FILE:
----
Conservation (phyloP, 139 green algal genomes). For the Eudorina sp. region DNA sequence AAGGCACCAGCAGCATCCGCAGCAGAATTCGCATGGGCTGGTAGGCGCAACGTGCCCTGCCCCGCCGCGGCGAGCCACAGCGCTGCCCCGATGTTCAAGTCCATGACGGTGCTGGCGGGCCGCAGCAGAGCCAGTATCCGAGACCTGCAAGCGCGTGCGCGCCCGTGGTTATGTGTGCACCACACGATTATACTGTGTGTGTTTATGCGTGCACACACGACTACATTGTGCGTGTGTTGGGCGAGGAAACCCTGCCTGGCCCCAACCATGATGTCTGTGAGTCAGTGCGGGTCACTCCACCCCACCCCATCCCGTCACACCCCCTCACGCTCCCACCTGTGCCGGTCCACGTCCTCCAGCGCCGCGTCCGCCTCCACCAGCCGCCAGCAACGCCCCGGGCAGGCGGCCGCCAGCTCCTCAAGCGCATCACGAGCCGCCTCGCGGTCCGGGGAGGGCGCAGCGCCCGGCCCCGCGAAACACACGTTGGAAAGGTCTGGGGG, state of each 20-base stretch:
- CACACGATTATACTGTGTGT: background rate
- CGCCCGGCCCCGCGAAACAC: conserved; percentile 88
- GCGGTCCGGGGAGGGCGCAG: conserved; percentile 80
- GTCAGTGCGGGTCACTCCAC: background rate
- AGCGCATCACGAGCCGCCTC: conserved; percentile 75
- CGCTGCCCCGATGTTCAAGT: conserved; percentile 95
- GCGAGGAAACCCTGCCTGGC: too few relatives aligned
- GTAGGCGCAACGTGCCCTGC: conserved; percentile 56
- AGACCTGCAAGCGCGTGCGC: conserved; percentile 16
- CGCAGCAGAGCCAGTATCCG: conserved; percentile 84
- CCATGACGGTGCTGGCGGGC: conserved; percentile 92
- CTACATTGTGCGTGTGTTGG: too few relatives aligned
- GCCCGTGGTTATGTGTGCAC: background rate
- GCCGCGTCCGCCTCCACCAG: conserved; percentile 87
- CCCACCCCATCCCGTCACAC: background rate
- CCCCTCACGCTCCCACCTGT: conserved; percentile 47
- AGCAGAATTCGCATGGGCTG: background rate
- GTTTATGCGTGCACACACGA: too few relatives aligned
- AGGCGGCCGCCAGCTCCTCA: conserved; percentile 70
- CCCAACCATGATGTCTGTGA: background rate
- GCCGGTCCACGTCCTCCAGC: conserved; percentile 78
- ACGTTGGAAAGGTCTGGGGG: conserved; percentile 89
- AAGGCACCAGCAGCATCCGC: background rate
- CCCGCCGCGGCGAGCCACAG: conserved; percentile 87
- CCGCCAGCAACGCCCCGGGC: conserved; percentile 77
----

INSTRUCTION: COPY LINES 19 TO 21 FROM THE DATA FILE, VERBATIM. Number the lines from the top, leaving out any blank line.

- GTTTATGCGTGCACACACGA: too few relatives aligned
- AGGCGGCCGCCAGCTCCTCA: conserved; percentile 70
- CCCAACCATGATGTCTGTGA: background rate